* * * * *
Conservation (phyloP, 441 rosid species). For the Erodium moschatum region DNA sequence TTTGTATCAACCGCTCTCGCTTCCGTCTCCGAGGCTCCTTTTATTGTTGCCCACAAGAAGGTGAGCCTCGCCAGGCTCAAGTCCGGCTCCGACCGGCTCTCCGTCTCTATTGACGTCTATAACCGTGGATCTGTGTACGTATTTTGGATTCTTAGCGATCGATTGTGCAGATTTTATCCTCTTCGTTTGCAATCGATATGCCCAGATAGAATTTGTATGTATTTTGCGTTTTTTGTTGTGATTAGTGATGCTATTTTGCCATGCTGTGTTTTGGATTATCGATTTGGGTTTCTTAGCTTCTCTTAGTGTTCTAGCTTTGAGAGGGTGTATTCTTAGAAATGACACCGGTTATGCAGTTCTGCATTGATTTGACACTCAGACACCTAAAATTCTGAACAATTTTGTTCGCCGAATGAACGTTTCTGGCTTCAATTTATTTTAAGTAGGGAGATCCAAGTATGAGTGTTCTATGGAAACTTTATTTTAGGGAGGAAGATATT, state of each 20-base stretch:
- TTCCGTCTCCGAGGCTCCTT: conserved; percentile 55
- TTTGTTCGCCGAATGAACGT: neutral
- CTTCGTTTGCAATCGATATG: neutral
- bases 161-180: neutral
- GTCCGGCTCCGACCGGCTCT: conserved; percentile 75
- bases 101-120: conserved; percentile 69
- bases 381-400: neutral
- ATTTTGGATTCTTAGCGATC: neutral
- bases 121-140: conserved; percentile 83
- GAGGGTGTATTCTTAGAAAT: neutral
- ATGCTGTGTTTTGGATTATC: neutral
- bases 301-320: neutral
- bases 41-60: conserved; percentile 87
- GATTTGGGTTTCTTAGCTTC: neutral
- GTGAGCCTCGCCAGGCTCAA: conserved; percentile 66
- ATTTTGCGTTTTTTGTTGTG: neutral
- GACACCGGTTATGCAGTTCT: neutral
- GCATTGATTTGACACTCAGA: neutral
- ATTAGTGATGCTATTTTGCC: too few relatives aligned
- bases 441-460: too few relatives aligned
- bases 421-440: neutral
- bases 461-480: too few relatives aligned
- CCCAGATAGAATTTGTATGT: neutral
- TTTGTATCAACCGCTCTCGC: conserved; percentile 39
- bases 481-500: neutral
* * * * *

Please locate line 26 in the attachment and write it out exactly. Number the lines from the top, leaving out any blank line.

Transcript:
- bases 481-500: neutral